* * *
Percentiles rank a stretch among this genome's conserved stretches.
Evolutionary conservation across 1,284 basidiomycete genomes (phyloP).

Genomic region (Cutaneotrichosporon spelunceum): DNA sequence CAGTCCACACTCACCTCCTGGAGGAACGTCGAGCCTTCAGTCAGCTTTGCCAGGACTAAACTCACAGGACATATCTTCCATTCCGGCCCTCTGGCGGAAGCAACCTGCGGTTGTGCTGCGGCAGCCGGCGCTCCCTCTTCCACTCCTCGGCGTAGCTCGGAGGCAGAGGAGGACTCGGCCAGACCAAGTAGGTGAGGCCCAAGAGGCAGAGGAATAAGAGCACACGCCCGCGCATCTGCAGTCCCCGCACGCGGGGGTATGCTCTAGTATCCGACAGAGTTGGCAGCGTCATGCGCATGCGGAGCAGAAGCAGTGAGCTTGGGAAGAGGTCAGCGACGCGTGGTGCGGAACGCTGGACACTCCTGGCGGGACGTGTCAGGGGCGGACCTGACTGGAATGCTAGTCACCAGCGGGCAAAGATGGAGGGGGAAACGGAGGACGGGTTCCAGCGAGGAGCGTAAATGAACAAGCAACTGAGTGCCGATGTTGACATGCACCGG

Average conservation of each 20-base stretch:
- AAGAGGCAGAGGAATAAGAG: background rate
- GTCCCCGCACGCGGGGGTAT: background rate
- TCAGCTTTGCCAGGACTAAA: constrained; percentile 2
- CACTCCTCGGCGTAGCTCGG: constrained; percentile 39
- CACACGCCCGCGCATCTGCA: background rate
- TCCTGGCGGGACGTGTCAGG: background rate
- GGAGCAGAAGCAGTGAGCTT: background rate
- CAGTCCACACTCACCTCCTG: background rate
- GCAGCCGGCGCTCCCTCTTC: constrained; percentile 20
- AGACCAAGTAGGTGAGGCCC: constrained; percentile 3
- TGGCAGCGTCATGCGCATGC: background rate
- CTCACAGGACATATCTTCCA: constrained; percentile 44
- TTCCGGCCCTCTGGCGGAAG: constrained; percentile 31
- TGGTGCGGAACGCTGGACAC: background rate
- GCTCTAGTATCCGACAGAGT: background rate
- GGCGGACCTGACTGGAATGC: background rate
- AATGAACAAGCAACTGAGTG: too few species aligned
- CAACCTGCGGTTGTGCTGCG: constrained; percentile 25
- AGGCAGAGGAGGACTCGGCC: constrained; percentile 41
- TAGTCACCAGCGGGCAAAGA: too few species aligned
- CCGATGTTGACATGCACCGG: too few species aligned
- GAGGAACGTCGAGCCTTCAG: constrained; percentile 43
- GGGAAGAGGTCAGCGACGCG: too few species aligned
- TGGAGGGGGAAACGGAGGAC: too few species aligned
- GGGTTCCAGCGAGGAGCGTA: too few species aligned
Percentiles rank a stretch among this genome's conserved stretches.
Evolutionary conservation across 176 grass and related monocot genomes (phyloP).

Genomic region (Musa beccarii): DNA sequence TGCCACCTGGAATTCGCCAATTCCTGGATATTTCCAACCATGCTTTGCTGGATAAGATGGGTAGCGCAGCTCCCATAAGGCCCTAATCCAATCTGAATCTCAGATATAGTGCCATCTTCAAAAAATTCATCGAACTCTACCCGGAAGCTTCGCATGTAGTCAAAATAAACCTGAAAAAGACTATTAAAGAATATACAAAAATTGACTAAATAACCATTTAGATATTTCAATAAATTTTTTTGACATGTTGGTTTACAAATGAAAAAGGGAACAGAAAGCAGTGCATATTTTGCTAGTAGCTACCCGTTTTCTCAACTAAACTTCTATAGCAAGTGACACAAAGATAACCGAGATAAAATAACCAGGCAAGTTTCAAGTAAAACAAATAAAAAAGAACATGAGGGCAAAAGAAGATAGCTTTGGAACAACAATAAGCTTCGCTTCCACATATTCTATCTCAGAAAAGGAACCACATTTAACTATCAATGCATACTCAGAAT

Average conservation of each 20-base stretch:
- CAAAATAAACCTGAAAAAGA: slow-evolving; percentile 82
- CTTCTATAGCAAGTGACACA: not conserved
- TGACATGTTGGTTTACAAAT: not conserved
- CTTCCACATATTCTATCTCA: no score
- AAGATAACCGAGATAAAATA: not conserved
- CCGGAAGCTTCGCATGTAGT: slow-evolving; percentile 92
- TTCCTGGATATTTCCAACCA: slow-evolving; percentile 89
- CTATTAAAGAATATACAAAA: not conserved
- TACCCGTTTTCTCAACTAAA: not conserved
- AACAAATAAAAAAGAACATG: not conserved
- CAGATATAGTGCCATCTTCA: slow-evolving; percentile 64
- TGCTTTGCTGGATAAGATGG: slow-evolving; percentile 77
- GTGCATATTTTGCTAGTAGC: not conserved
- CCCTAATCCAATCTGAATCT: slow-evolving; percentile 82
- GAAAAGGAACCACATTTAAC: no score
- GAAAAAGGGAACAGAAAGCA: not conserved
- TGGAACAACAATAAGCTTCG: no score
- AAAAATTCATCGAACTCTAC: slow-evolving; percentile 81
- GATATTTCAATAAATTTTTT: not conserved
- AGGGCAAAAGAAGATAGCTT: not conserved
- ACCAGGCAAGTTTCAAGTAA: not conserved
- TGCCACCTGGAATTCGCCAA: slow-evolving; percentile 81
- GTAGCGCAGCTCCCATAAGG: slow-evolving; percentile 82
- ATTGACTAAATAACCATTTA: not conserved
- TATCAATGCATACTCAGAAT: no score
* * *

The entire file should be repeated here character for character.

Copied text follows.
Percentiles rank a stretch among this genome's conserved stretches.
Evolutionary conservation across 1,284 basidiomycete genomes (phyloP).

Genomic region (Cutaneotrichosporon spelunceum): DNA sequence CAGTCCACACTCACCTCCTGGAGGAACGTCGAGCCTTCAGTCAGCTTTGCCAGGACTAAACTCACAGGACATATCTTCCATTCCGGCCCTCTGGCGGAAGCAACCTGCGGTTGTGCTGCGGCAGCCGGCGCTCCCTCTTCCACTCCTCGGCGTAGCTCGGAGGCAGAGGAGGACTCGGCCAGACCAAGTAGGTGAGGCCCAAGAGGCAGAGGAATAAGAGCACACGCCCGCGCATCTGCAGTCCCCGCACGCGGGGGTATGCTCTAGTATCCGACAGAGTTGGCAGCGTCATGCGCATGCGGAGCAGAAGCAGTGAGCTTGGGAAGAGGTCAGCGACGCGTGGTGCGGAACGCTGGACACTCCTGGCGGGACGTGTCAGGGGCGGACCTGACTGGAATGCTAGTCACCAGCGGGCAAAGATGGAGGGGGAAACGGAGGACGGGTTCCAGCGAGGAGCGTAAATGAACAAGCAACTGAGTGCCGATGTTGACATGCACCGG

Average conservation of each 20-base stretch:
- AAGAGGCAGAGGAATAAGAG: background rate
- GTCCCCGCACGCGGGGGTAT: background rate
- TCAGCTTTGCCAGGACTAAA: constrained; percentile 2
- CACTCCTCGGCGTAGCTCGG: constrained; percentile 39
- CACACGCCCGCGCATCTGCA: background rate
- TCCTGGCGGGACGTGTCAGG: background rate
- GGAGCAGAAGCAGTGAGCTT: background rate
- CAGTCCACACTCACCTCCTG: background rate
- GCAGCCGGCGCTCCCTCTTC: constrained; percentile 20
- AGACCAAGTAGGTGAGGCCC: constrained; percentile 3
- TGGCAGCGTCATGCGCATGC: background rate
- CTCACAGGACATATCTTCCA: constrained; percentile 44
- TTCCGGCCCTCTGGCGGAAG: constrained; percentile 31
- TGGTGCGGAACGCTGGACAC: background rate
- GCTCTAGTATCCGACAGAGT: background rate
- GGCGGACCTGACTGGAATGC: background rate
- AATGAACAAGCAACTGAGTG: too few species aligned
- CAACCTGCGGTTGTGCTGCG: constrained; percentile 25
- AGGCAGAGGAGGACTCGGCC: constrained; percentile 41
- TAGTCACCAGCGGGCAAAGA: too few species aligned
- CCGATGTTGACATGCACCGG: too few species aligned
- GAGGAACGTCGAGCCTTCAG: constrained; percentile 43
- GGGAAGAGGTCAGCGACGCG: too few species aligned
- TGGAGGGGGAAACGGAGGAC: too few species aligned
- GGGTTCCAGCGAGGAGCGTA: too few species aligned
Percentiles rank a stretch among this genome's conserved stretches.
Evolutionary conservation across 176 grass and related monocot genomes (phyloP).

Genomic region (Musa beccarii): DNA sequence TGCCACCTGGAATTCGCCAATTCCTGGATATTTCCAACCATGCTTTGCTGGATAAGATGGGTAGCGCAGCTCCCATAAGGCCCTAATCCAATCTGAATCTCAGATATAGTGCCATCTTCAAAAAATTCATCGAACTCTACCCGGAAGCTTCGCATGTAGTCAAAATAAACCTGAAAAAGACTATTAAAGAATATACAAAAATTGACTAAATAACCATTTAGATATTTCAATAAATTTTTTTGACATGTTGGTTTACAAATGAAAAAGGGAACAGAAAGCAGTGCATATTTTGCTAGTAGCTACCCGTTTTCTCAACTAAACTTCTATAGCAAGTGACACAAAGATAACCGAGATAAAATAACCAGGCAAGTTTCAAGTAAAACAAATAAAAAAGAACATGAGGGCAAAAGAAGATAGCTTTGGAACAACAATAAGCTTCGCTTCCACATATTCTATCTCAGAAAAGGAACCACATTTAACTATCAATGCATACTCAGAAT

Average conservation of each 20-base stretch:
- CAAAATAAACCTGAAAAAGA: slow-evolving; percentile 82
- CTTCTATAGCAAGTGACACA: not conserved
- TGACATGTTGGTTTACAAAT: not conserved
- CTTCCACATATTCTATCTCA: no score
- AAGATAACCGAGATAAAATA: not conserved
- CCGGAAGCTTCGCATGTAGT: slow-evolving; percentile 92
- TTCCTGGATATTTCCAACCA: slow-evolving; percentile 89
- CTATTAAAGAATATACAAAA: not conserved
- TACCCGTTTTCTCAACTAAA: not conserved
- AACAAATAAAAAAGAACATG: not conserved
- CAGATATAGTGCCATCTTCA: slow-evolving; percentile 64
- TGCTTTGCTGGATAAGATGG: slow-evolving; percentile 77
- GTGCATATTTTGCTAGTAGC: not conserved
- CCCTAATCCAATCTGAATCT: slow-evolving; percentile 82
- GAAAAGGAACCACATTTAAC: no score
- GAAAAAGGGAACAGAAAGCA: not conserved
- TGGAACAACAATAAGCTTCG: no score
- AAAAATTCATCGAACTCTAC: slow-evolving; percentile 81
- GATATTTCAATAAATTTTTT: not conserved
- AGGGCAAAAGAAGATAGCTT: not conserved
- ACCAGGCAAGTTTCAAGTAA: not conserved
- TGCCACCTGGAATTCGCCAA: slow-evolving; percentile 81
- GTAGCGCAGCTCCCATAAGG: slow-evolving; percentile 82
- ATTGACTAAATAACCATTTA: not conserved
- TATCAATGCATACTCAGAAT: no score